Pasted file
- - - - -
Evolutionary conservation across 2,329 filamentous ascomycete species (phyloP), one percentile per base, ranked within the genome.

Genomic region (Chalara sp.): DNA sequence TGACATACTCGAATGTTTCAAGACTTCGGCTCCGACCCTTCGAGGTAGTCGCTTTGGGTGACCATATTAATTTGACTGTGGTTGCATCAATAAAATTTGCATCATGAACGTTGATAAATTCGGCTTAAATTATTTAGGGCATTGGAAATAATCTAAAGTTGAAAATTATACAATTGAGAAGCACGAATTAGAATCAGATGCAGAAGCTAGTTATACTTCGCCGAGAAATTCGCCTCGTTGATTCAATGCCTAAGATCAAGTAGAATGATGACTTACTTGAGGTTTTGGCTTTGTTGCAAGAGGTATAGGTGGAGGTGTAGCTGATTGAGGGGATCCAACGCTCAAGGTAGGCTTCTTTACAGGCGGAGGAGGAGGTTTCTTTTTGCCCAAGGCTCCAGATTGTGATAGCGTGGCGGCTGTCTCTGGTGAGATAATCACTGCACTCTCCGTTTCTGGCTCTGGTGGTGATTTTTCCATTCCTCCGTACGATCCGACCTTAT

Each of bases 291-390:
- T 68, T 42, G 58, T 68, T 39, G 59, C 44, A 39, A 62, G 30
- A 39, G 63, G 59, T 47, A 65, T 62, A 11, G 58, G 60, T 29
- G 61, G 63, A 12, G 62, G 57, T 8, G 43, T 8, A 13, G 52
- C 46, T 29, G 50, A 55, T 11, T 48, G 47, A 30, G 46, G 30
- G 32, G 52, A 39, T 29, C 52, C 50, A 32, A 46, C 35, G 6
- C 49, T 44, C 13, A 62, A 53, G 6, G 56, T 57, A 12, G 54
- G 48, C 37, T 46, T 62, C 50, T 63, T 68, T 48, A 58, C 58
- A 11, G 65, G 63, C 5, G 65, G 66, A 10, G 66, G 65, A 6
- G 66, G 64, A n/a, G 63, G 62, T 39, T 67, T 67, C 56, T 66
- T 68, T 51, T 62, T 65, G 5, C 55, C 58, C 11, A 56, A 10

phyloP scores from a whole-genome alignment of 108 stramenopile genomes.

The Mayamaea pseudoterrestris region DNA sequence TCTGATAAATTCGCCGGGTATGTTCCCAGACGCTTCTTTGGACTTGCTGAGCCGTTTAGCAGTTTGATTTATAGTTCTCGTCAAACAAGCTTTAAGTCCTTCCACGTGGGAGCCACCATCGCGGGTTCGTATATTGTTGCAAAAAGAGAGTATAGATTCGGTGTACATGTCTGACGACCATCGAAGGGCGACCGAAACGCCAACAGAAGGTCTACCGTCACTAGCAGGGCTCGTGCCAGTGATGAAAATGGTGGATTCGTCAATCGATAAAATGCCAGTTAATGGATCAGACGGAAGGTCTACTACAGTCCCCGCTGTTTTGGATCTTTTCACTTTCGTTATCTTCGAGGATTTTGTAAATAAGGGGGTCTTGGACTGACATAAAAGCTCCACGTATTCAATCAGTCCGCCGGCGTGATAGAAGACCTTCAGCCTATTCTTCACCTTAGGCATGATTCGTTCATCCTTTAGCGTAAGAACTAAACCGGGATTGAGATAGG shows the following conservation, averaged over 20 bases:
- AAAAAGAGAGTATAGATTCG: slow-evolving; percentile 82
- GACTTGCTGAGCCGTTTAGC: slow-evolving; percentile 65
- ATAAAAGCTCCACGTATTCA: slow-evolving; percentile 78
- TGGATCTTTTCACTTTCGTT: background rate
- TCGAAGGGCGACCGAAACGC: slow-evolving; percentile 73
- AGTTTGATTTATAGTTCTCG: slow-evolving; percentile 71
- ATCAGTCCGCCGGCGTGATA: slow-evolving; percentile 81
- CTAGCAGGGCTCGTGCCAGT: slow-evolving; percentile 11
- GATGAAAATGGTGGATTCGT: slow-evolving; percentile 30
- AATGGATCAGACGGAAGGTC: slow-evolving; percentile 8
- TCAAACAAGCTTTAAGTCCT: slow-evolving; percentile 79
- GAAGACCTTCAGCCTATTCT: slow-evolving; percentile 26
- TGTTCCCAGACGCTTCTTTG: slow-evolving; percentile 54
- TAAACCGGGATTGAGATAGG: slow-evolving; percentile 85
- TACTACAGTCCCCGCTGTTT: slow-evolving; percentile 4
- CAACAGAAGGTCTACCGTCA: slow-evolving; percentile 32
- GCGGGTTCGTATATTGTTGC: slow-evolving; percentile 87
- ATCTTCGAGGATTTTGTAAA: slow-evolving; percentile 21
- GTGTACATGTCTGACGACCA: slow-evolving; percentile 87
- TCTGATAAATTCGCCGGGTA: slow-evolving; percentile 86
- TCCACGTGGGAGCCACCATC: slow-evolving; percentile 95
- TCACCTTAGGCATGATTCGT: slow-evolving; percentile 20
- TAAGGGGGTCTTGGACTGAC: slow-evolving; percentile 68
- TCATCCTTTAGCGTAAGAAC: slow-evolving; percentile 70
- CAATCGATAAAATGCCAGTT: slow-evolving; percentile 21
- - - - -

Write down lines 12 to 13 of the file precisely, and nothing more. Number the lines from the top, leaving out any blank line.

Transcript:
- G 66, G 64, A n/a, G 63, G 62, T 39, T 67, T 67, C 56, T 66
- T 68, T 51, T 62, T 65, G 5, C 55, C 58, C 11, A 56, A 10